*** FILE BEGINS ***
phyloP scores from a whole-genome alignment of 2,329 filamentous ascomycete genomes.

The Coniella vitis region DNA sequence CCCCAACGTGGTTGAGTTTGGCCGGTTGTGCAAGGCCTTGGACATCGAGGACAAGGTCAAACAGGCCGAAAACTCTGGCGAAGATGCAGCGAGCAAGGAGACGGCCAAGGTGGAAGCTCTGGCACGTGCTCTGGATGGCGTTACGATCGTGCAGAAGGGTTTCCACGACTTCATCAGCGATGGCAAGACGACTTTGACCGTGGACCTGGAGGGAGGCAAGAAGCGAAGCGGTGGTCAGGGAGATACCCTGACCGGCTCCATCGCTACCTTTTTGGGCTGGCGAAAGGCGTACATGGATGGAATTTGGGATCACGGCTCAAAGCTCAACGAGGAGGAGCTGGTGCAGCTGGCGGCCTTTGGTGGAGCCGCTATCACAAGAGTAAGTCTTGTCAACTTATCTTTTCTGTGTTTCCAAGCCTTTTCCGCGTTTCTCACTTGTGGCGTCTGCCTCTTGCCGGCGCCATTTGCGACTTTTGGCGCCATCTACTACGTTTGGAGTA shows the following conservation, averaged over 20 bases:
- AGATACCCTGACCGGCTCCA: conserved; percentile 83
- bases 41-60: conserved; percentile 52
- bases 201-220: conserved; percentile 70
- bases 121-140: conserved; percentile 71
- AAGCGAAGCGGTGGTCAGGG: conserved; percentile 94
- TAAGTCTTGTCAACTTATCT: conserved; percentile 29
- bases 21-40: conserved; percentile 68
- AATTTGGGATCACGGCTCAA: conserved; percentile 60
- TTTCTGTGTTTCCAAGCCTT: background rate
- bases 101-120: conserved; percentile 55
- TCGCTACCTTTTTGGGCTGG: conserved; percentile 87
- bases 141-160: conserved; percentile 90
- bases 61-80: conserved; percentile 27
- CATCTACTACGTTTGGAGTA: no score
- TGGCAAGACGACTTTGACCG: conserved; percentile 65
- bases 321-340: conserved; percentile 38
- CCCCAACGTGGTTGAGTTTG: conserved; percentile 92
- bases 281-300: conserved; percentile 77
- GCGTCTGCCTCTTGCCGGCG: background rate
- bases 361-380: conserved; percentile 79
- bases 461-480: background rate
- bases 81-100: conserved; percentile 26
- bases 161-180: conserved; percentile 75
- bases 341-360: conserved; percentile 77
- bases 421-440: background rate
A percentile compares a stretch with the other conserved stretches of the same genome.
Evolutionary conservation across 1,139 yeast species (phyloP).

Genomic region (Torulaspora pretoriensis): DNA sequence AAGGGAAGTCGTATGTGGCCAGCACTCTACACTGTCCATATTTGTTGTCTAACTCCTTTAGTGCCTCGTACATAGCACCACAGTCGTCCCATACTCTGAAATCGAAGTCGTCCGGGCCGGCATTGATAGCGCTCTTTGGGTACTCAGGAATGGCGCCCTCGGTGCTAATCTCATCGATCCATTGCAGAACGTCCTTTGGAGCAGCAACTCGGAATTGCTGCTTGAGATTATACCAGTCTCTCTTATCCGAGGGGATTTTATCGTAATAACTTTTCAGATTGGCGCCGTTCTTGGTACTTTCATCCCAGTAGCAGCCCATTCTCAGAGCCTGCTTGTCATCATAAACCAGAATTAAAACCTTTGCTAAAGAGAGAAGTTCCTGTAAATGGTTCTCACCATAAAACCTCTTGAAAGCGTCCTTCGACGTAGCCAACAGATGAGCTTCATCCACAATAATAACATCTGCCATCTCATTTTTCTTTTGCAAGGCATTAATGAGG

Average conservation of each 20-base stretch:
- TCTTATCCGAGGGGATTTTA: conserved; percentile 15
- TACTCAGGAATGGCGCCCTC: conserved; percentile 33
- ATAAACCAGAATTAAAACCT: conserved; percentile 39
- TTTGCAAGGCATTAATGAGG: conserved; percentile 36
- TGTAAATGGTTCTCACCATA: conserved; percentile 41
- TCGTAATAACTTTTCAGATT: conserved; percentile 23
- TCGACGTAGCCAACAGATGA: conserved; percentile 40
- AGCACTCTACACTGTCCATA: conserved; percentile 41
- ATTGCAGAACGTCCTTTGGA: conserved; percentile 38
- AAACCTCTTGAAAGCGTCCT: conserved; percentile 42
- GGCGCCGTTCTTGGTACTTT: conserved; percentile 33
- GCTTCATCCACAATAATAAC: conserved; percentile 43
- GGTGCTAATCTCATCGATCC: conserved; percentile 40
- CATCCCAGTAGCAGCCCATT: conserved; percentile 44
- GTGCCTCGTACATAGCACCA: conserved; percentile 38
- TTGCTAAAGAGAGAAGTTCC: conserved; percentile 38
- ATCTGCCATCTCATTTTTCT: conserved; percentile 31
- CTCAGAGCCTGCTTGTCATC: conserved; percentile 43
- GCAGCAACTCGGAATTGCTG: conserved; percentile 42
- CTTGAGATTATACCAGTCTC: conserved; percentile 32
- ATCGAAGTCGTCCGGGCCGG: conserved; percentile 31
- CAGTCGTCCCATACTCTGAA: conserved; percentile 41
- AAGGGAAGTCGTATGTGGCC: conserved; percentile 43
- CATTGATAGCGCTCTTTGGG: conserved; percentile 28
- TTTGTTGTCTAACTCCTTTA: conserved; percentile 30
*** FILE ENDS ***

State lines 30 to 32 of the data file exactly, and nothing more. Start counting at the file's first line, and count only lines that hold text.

Genomic region (Torulaspora pretoriensis): DNA sequence AAGGGAAGTCGTATGTGGCCAGCACTCTACACTGTCCATATTTGTTGTCTAACTCCTTTAGTGCCTCGTACATAGCACCACAGTCGTCCCATACTCTGAAATCGAAGTCGTCCGGGCCGGCATTGATAGCGCTCTTTGGGTACTCAGGAATGGCGCCCTCGGTGCTAATCTCATCGATCCATTGCAGAACGTCCTTTGGAGCAGCAACTCGGAATTGCTGCTTGAGATTATACCAGTCTCTCTTATCCGAGGGGATTTTATCGTAATAACTTTTCAGATTGGCGCCGTTCTTGGTACTTTCATCCCAGTAGCAGCCCATTCTCAGAGCCTGCTTGTCATCATAAACCAGAATTAAAACCTTTGCTAAAGAGAGAAGTTCCTGTAAATGGTTCTCACCATAAAACCTCTTGAAAGCGTCCTTCGACGTAGCCAACAGATGAGCTTCATCCACAATAATAACATCTGCCATCTCATTTTTCTTTTGCAAGGCATTAATGAGG

Average conservation of each 20-base stretch:
- TCTTATCCGAGGGGATTTTA: conserved; percentile 15